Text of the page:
- The aircraft sustains significant damage or mechanical failure, adversely affecting the structural strength, flight characteristics, and/or performance of the affected aircraft, or which would require major replacement or repair of the damaged or failed component. The exception here is if the aircraft experienced engine failure or damage, or when the damage is limited to the aircraft engine, along with its cowlings and/or accessories. This is also limited to certain aircraft parts such as antennas, brakes, fairings, propellers, wingtips, tires, as well as small dents and/or puncture holes on the aircraft skin. It does not include landing gear and other parts not mentioned in the official definition.
- The aircraft is completely inaccessible or missing.
An Aircraft Incident is any occurrence that does not fall under an accident, though associated with the aircraft operation that affects or would affect the aircraft operator’s safety.
Under this is a serious incident, which is an incident that involves circumstances that indicate an accident almost happened. The difference between the accident and a serious incident is the result.
In short, an Accident is the worst occurrence in which at least one person was seriously or fatally injured or/when an airplane would sustain great structural damage or structural failure. On the other hand, an aviation incident is any other occurrence, while there is also a serious incident, wherein an accident nearly occurs and is marginally avoided.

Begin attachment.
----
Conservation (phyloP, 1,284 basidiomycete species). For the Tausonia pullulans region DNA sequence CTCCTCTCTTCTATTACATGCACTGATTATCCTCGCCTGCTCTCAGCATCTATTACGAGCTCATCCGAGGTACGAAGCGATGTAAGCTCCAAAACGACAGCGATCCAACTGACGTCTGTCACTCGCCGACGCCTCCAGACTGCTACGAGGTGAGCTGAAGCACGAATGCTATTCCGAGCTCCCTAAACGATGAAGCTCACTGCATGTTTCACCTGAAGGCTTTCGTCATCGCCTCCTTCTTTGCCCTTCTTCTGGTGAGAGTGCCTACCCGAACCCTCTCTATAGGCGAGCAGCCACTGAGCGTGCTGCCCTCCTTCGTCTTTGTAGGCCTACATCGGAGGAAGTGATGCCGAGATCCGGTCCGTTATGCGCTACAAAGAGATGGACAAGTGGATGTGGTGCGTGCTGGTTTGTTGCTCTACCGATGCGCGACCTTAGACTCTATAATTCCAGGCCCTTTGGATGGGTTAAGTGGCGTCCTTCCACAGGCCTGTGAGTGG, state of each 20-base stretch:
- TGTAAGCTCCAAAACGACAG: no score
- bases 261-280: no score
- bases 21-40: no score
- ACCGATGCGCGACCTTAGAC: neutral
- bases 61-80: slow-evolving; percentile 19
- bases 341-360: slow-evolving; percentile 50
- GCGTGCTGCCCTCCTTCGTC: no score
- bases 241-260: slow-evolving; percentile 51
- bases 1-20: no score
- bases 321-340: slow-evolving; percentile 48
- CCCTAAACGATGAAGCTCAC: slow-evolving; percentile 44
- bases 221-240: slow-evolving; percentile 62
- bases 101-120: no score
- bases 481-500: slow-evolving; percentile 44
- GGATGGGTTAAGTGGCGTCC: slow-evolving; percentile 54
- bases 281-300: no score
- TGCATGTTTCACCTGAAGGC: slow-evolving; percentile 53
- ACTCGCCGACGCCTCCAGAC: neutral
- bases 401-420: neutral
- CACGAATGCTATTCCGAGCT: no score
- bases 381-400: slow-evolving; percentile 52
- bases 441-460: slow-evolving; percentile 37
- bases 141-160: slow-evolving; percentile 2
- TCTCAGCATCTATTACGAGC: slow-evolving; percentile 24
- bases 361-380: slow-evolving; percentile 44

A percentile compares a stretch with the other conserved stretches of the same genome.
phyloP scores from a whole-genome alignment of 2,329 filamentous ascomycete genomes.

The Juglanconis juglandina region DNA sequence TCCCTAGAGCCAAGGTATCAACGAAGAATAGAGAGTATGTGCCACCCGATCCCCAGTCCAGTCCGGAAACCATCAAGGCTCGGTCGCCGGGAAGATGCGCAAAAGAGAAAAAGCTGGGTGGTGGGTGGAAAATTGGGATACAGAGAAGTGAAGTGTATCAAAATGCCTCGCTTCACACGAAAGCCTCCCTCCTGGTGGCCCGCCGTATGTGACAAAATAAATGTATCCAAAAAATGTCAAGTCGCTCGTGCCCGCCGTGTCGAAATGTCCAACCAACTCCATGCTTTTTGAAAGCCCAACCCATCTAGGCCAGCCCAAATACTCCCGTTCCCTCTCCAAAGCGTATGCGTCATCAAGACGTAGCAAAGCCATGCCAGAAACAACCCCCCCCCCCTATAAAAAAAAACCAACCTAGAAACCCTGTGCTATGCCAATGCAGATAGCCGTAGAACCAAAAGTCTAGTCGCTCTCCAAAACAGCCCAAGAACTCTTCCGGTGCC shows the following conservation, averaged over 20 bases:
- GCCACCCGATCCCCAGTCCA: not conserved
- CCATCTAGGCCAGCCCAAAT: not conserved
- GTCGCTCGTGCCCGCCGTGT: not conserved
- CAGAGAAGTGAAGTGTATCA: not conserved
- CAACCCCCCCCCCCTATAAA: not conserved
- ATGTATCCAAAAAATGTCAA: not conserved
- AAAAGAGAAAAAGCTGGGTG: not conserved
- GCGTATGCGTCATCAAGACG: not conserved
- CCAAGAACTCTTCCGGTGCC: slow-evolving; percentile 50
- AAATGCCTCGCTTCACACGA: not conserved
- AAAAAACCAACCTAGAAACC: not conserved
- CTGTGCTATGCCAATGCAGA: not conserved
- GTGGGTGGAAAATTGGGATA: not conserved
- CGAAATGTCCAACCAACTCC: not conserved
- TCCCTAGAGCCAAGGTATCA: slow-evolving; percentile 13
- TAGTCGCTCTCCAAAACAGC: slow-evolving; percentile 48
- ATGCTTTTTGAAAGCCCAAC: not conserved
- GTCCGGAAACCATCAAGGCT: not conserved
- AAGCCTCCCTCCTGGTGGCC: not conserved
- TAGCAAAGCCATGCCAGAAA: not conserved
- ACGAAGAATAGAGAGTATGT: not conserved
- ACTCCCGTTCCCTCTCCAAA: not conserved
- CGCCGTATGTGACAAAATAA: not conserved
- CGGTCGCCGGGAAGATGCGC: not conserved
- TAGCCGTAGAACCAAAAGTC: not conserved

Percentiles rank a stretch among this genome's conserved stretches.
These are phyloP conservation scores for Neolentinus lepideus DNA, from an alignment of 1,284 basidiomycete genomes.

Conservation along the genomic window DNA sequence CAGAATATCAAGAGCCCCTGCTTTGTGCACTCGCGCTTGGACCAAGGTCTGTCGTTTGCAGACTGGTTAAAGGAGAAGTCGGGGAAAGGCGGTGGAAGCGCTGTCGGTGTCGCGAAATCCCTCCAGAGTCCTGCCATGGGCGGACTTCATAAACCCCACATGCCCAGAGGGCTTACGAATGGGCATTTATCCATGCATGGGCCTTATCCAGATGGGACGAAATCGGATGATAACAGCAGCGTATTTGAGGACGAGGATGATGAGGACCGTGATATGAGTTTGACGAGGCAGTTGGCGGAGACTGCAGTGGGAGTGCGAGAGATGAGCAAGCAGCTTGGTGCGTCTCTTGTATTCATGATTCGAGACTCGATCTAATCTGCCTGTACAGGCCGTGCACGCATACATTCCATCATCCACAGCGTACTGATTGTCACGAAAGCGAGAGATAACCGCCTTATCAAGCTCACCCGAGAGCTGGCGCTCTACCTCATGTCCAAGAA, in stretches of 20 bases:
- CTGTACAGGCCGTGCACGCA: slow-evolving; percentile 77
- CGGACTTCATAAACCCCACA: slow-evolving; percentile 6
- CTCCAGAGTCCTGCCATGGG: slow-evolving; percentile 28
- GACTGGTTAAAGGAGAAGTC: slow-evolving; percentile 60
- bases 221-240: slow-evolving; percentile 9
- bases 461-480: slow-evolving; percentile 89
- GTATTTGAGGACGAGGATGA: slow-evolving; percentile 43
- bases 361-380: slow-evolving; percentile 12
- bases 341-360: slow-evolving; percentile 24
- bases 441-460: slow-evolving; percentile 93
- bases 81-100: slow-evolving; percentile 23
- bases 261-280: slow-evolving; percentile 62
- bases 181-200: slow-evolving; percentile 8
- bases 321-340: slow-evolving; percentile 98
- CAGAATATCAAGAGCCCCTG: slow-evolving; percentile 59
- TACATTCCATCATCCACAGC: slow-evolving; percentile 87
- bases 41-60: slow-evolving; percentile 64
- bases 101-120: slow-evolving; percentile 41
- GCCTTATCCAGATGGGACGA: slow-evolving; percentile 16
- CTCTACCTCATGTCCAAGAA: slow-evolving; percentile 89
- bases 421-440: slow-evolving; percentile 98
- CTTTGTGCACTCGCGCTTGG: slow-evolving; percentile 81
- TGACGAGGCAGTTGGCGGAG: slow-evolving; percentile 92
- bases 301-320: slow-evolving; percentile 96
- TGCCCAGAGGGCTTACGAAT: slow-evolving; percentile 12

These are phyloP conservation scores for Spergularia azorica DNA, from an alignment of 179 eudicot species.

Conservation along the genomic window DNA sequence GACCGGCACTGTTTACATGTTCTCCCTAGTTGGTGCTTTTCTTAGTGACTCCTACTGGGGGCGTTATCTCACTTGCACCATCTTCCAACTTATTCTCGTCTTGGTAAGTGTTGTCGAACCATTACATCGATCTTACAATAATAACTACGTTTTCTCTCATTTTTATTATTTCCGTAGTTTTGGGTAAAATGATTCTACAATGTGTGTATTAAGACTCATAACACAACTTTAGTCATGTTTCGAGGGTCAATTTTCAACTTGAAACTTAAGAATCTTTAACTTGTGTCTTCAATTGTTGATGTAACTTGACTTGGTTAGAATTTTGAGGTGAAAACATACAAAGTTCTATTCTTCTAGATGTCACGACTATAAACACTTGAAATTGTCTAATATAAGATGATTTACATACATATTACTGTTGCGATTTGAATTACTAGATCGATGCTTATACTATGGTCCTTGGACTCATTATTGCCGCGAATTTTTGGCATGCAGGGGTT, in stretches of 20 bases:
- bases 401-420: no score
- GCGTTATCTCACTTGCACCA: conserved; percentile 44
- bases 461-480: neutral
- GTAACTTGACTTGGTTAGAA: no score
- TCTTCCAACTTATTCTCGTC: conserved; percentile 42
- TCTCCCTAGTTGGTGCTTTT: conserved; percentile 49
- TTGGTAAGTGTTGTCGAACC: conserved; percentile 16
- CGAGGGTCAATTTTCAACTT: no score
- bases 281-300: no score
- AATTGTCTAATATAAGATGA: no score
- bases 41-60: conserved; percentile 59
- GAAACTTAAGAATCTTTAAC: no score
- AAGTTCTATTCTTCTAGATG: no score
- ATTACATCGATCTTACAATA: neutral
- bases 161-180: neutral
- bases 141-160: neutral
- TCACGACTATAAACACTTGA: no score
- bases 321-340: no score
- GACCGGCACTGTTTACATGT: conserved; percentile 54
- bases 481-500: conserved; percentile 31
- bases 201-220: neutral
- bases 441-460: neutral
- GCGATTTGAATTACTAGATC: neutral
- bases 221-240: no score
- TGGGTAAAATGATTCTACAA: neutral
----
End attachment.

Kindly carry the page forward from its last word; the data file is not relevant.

What is the Cause of Death in an Airplane Crash?
There are various causes of death in plane crashes, depending on different factors. It also depends on the row of seats, the terrain under the crash if ever the aircraft parts break up. The causes of death in an airplane crash would be shown and confirmed after a thorough aircraft accident investigation.
Death certificate data for aviation-related fatalities between 1980-1990 show that 42% of fatalities have ‘multiple injuries’ as the immediate cause of death, which is followed by head injury (22%), internal injuries of the abdomen, pelvis, or thorax (12%), burns (4%), and drowning (3%). In children, the most common cause of death is due to head injuries.